gulogo.gif  
 
1. Hiatus
2. RIP, Satoru Iwata
3. Let there be Robot Battles
4. Regarding pixel art!
5. 16-bit Star Wars
6. Goodbye, Spock.
7. James Randi Retires
8. More Star Wars on GOG
9. Archive.org gives you DOS Games
10. Ralph Baer, RIP.
1. Quickie: Impressions June 2014
2. Quickie: Penny Arcade Episode 3
3. Quickie: The Amazing Spider-Man
4. Quickie: Transformers: Fall of Cybertron
5. Quickie: Prototype 2
6. Quickie: Microsoft Kinect
7. Quickie: X-Men Destiny
8. Spider-Man: Edge of Time
9. Quickie: Transformers Dark of the Moon
10. Quickie: Borderlands GOTY
1. Musings 45: Penny Arcade and The Gripping Hand
2. Movie Review: Pacific Rim
3. Movie Review: Wreck-It Ralph
4. Glide Wrapper Repository
5. Movie Review: Winnie The Pooh
6. Musings 44: PC Gaming? Maybe it's on Life Support
7. Video Games Live 2009
8. Movie Review: District 9
9. Musings: Stardock, DRM, and Gamers' Rights
10. Musings: How DRM Hurts PC Gaming
Main Menu

Affiliates
X-bit labs
The Tech Zone
Twin Galaxies

Login






 Log in Problems?
 New User? Sign Up!


 Feb 03, 2005 - 10:00 AM - by Michael
* DRM-Free music service coming

Printer-friendly page Print this story   Email this to a friend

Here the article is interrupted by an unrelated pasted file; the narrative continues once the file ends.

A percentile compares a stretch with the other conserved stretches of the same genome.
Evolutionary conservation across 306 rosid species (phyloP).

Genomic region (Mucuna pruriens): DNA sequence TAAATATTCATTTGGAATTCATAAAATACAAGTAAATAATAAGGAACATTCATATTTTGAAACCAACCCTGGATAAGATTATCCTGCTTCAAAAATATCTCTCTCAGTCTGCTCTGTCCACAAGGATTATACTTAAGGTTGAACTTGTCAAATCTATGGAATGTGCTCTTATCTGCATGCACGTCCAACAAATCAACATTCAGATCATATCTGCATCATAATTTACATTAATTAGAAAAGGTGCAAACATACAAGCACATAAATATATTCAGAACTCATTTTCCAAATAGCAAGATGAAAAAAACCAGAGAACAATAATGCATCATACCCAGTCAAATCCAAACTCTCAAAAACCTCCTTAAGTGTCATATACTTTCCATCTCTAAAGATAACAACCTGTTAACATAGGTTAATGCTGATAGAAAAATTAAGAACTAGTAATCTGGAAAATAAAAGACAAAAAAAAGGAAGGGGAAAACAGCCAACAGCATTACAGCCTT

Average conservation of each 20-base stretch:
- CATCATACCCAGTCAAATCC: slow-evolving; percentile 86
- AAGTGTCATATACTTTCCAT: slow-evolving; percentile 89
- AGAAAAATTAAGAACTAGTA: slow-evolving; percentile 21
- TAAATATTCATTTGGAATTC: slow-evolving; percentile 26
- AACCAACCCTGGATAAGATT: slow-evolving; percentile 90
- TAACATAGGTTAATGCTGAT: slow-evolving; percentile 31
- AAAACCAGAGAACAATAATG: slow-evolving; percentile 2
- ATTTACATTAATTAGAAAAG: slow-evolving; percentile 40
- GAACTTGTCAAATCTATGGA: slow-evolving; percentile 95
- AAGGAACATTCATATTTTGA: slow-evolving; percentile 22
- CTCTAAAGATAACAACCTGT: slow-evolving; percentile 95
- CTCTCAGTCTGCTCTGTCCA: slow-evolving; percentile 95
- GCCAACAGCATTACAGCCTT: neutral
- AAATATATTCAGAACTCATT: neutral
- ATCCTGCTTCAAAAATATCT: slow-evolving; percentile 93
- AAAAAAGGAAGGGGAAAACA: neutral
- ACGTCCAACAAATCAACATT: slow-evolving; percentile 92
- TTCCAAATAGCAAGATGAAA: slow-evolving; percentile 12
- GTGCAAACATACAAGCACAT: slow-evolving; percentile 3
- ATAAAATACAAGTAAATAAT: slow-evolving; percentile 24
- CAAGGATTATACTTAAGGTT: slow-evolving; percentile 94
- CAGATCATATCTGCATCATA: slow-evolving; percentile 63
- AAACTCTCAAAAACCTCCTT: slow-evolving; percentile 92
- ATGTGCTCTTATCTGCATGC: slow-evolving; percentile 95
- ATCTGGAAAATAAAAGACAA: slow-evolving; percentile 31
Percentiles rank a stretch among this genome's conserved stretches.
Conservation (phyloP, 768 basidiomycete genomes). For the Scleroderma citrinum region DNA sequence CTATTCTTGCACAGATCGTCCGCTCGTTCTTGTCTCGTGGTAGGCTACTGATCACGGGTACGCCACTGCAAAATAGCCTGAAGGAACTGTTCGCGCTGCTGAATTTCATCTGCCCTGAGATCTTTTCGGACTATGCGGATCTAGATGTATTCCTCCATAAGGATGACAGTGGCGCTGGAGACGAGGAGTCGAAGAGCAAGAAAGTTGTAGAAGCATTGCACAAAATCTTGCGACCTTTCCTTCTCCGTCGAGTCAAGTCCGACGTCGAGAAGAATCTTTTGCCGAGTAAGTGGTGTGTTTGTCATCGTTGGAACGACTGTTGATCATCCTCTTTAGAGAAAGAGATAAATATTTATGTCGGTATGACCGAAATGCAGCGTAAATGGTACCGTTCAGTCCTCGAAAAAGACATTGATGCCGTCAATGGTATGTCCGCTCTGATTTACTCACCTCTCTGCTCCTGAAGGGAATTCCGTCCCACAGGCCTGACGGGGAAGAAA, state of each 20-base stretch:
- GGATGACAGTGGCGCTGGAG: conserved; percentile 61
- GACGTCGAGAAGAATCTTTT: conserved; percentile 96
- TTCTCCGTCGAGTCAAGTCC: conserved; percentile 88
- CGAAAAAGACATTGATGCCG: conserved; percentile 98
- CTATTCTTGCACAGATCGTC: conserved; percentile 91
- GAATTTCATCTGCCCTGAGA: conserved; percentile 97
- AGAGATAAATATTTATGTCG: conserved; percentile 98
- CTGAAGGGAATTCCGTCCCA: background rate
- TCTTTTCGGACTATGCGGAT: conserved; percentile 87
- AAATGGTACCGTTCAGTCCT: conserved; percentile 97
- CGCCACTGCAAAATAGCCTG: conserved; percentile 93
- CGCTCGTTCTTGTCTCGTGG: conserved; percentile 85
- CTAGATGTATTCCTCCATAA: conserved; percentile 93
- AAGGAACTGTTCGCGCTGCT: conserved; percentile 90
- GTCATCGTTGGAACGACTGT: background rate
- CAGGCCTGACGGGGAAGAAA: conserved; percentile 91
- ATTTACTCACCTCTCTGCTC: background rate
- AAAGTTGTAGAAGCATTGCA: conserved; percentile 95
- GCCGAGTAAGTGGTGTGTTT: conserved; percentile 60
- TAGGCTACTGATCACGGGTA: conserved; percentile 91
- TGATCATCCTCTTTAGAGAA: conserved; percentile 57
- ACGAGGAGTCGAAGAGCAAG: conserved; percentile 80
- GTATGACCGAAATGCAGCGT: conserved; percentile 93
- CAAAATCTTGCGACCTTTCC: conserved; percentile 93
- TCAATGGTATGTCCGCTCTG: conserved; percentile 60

PC Games/Hardware/Microsoft
Michael Robertson, who brought you Lindows (stop the sniggering now, please) is bringing another thing geeks have wanted, or at least claimed to: a DRM-less music store online, and Ars Technica has some insights.

Robertson's big pitch is going to be DRM-free music, and he accused other online music "forces" of "trying to drive consumers away from MP3 towards proprietary systems." The accusation obviously sticks. Microsoft, Apple, and others are pushing their own proprietary DRM schemes in the marketplace, but is the sole purpose of that to "lock out some consumers and force everyone to buy a particular company's player or software program," as Robertson suggests? Thomas Slattery of California has sued Apple Computer for engaging in such practices practices, but the issue is more complex, and I think it highlights how MP3tunes is likely to fail. While one can easily look at a company like Apple and talk about product lock-ins, there's something else we have to remember: you can't just start an online music store. It takes legal agreements, and a lot of negotiating, to get music up online. If the big music companies are being stingy with DRM restrictions, what makes Robertson think anyone will license their catalog to him, for sale without DRM? We have to stop and think back to the epic tales of Steve Jobs demanding the same licensing agreement for all... what's Robertson to do?

 

Home :: Share Your Story
Site contents copyright Glide Underground.
Want to syndicate our news? Hook in to our RSS Feed.